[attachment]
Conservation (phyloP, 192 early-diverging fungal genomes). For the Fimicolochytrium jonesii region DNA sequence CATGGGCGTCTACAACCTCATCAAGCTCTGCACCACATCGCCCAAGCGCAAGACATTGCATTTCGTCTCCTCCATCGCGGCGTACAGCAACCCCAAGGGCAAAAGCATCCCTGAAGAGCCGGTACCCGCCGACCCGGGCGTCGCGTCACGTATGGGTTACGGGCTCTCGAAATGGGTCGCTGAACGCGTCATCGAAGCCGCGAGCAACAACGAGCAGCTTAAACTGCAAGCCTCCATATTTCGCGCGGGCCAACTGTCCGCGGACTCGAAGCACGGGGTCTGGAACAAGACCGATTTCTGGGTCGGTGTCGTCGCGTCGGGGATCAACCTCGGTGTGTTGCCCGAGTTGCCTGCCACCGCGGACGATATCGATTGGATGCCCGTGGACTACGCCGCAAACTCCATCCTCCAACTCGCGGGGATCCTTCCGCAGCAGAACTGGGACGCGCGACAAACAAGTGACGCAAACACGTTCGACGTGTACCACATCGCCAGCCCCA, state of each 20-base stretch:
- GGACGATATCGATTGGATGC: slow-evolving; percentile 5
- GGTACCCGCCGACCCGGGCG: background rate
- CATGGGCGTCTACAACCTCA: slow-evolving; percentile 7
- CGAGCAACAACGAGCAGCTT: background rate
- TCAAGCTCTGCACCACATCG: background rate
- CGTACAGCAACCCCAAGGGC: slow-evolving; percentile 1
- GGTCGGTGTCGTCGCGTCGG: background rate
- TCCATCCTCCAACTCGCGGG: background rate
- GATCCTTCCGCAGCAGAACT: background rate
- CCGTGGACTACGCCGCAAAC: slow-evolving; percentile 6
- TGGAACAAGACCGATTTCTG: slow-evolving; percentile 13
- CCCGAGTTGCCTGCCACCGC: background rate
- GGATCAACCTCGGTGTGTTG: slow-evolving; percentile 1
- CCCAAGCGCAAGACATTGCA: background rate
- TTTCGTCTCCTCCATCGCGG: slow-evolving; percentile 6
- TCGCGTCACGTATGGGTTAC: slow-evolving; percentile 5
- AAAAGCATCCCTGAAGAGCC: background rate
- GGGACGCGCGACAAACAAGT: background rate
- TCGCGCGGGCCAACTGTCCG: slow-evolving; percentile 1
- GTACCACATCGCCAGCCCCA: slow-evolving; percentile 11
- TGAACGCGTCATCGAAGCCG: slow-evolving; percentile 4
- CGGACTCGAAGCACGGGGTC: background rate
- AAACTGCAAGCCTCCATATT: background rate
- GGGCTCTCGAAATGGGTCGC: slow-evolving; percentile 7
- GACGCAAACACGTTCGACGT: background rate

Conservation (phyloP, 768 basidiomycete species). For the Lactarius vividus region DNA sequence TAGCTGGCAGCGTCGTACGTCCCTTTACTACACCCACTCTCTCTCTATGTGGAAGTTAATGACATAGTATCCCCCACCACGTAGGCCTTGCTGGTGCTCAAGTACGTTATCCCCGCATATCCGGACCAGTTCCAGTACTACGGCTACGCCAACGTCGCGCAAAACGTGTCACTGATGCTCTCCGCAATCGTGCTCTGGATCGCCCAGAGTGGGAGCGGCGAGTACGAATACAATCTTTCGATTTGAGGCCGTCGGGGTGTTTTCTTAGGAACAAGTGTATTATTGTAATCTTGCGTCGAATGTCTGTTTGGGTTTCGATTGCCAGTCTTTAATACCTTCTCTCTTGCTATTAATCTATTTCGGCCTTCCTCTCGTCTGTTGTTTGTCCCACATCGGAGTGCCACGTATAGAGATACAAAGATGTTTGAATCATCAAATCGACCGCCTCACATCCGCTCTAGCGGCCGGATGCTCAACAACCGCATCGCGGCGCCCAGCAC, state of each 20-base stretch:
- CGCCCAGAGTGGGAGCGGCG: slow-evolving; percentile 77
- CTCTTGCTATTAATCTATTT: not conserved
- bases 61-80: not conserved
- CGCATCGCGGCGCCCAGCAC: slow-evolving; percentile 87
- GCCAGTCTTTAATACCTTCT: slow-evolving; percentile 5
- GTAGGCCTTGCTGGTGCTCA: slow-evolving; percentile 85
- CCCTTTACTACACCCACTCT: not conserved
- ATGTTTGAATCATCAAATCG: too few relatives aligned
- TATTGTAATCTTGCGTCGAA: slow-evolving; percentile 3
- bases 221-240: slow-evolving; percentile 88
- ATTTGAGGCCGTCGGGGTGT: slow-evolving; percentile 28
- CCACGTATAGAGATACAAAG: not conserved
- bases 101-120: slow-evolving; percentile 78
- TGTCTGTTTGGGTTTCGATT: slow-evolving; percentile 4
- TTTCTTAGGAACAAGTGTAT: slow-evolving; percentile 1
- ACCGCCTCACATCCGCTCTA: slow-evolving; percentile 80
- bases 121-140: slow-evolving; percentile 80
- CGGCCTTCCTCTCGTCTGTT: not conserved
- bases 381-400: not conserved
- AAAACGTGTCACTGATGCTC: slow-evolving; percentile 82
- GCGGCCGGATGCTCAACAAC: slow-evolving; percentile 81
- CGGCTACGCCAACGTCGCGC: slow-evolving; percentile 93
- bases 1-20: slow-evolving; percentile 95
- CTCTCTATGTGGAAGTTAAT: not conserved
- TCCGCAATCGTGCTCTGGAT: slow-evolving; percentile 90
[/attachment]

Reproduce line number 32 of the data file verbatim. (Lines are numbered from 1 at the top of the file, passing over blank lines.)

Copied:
- GCCAGTCTTTAATACCTTCT: slow-evolving; percentile 5